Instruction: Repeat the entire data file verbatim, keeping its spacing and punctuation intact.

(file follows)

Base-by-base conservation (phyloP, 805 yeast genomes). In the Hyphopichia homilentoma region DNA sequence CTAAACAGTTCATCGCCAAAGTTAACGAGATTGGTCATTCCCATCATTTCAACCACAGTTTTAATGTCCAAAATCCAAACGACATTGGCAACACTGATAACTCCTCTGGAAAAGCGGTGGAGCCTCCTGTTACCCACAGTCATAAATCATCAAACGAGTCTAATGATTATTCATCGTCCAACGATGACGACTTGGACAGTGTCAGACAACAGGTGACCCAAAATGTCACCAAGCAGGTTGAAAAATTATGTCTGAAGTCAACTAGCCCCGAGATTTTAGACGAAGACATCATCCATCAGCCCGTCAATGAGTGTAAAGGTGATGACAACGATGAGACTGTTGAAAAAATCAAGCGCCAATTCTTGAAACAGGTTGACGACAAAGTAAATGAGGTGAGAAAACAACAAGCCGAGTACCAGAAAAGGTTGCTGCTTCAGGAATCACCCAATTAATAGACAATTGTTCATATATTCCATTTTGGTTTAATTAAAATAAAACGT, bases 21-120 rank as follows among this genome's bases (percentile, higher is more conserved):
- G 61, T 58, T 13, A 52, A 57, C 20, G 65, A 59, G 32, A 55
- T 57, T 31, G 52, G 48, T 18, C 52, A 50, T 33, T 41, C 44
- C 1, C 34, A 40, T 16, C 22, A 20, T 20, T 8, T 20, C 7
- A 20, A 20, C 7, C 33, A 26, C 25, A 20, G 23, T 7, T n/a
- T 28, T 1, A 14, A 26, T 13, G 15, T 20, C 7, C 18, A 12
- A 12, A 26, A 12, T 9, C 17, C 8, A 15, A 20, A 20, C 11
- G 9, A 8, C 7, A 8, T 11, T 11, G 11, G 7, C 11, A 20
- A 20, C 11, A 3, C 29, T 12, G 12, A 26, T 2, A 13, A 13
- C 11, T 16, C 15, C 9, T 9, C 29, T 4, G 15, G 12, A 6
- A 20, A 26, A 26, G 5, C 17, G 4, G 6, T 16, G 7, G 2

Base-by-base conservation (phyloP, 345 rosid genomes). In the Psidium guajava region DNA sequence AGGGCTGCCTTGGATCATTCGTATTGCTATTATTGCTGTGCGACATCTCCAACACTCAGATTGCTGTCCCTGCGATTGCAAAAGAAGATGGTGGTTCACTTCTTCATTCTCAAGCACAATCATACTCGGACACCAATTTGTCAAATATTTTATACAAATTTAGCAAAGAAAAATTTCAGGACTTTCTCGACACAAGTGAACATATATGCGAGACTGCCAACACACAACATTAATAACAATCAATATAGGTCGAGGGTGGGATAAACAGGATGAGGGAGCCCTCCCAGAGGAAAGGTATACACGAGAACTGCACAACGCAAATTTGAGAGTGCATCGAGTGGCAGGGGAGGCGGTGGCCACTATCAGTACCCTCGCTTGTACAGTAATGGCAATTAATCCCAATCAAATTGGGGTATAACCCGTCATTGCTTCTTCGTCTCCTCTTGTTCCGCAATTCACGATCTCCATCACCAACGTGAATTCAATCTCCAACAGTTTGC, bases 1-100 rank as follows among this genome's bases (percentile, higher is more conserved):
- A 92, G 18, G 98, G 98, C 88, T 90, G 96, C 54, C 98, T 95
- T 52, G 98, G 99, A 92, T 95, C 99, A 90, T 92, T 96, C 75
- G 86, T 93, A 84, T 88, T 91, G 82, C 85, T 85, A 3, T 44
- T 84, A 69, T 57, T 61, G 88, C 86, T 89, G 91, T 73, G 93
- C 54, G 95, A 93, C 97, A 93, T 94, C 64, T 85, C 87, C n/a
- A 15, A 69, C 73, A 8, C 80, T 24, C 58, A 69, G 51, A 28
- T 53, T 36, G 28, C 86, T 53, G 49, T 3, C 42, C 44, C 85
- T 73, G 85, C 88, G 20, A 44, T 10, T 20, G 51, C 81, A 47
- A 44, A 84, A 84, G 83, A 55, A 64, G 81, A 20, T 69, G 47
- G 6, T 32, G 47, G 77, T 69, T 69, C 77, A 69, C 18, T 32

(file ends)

Base-by-base conservation (phyloP, 805 yeast genomes). In the Hyphopichia homilentoma region DNA sequence CTAAACAGTTCATCGCCAAAGTTAACGAGATTGGTCATTCCCATCATTTCAACCACAGTTTTAATGTCCAAAATCCAAACGACATTGGCAACACTGATAACTCCTCTGGAAAAGCGGTGGAGCCTCCTGTTACCCACAGTCATAAATCATCAAACGAGTCTAATGATTATTCATCGTCCAACGATGACGACTTGGACAGTGTCAGACAACAGGTGACCCAAAATGTCACCAAGCAGGTTGAAAAATTATGTCTGAAGTCAACTAGCCCCGAGATTTTAGACGAAGACATCATCCATCAGCCCGTCAATGAGTGTAAAGGTGATGACAACGATGAGACTGTTGAAAAAATCAAGCGCCAATTCTTGAAACAGGTTGACGACAAAGTAAATGAGGTGAGAAAACAACAAGCCGAGTACCAGAAAAGGTTGCTGCTTCAGGAATCACCCAATTAATAGACAATTGTTCATATATTCCATTTTGGTTTAATTAAAATAAAACGT, bases 21-120 rank as follows among this genome's bases (percentile, higher is more conserved):
- G 61, T 58, T 13, A 52, A 57, C 20, G 65, A 59, G 32, A 55
- T 57, T 31, G 52, G 48, T 18, C 52, A 50, T 33, T 41, C 44
- C 1, C 34, A 40, T 16, C 22, A 20, T 20, T 8, T 20, C 7
- A 20, A 20, C 7, C 33, A 26, C 25, A 20, G 23, T 7, T n/a
- T 28, T 1, A 14, A 26, T 13, G 15, T 20, C 7, C 18, A 12
- A 12, A 26, A 12, T 9, C 17, C 8, A 15, A 20, A 20, C 11
- G 9, A 8, C 7, A 8, T 11, T 11, G 11, G 7, C 11, A 20
- A 20, C 11, A 3, C 29, T 12, G 12, A 26, T 2, A 13, A 13
- C 11, T 16, C 15, C 9, T 9, C 29, T 4, G 15, G 12, A 6
- A 20, A 26, A 26, G 5, C 17, G 4, G 6, T 16, G 7, G 2

Base-by-base conservation (phyloP, 345 rosid genomes). In the Psidium guajava region DNA sequence AGGGCTGCCTTGGATCATTCGTATTGCTATTATTGCTGTGCGACATCTCCAACACTCAGATTGCTGTCCCTGCGATTGCAAAAGAAGATGGTGGTTCACTTCTTCATTCTCAAGCACAATCATACTCGGACACCAATTTGTCAAATATTTTATACAAATTTAGCAAAGAAAAATTTCAGGACTTTCTCGACACAAGTGAACATATATGCGAGACTGCCAACACACAACATTAATAACAATCAATATAGGTCGAGGGTGGGATAAACAGGATGAGGGAGCCCTCCCAGAGGAAAGGTATACACGAGAACTGCACAACGCAAATTTGAGAGTGCATCGAGTGGCAGGGGAGGCGGTGGCCACTATCAGTACCCTCGCTTGTACAGTAATGGCAATTAATCCCAATCAAATTGGGGTATAACCCGTCATTGCTTCTTCGTCTCCTCTTGTTCCGCAATTCACGATCTCCATCACCAACGTGAATTCAATCTCCAACAGTTTGC, bases 1-100 rank as follows among this genome's bases (percentile, higher is more conserved):
- A 92, G 18, G 98, G 98, C 88, T 90, G 96, C 54, C 98, T 95
- T 52, G 98, G 99, A 92, T 95, C 99, A 90, T 92, T 96, C 75
- G 86, T 93, A 84, T 88, T 91, G 82, C 85, T 85, A 3, T 44
- T 84, A 69, T 57, T 61, G 88, C 86, T 89, G 91, T 73, G 93
- C 54, G 95, A 93, C 97, A 93, T 94, C 64, T 85, C 87, C n/a
- A 15, A 69, C 73, A 8, C 80, T 24, C 58, A 69, G 51, A 28
- T 53, T 36, G 28, C 86, T 53, G 49, T 3, C 42, C 44, C 85
- T 73, G 85, C 88, G 20, A 44, T 10, T 20, G 51, C 81, A 47
- A 44, A 84, A 84, G 83, A 55, A 64, G 81, A 20, T 69, G 47
- G 6, T 32, G 47, G 77, T 69, T 69, C 77, A 69, C 18, T 32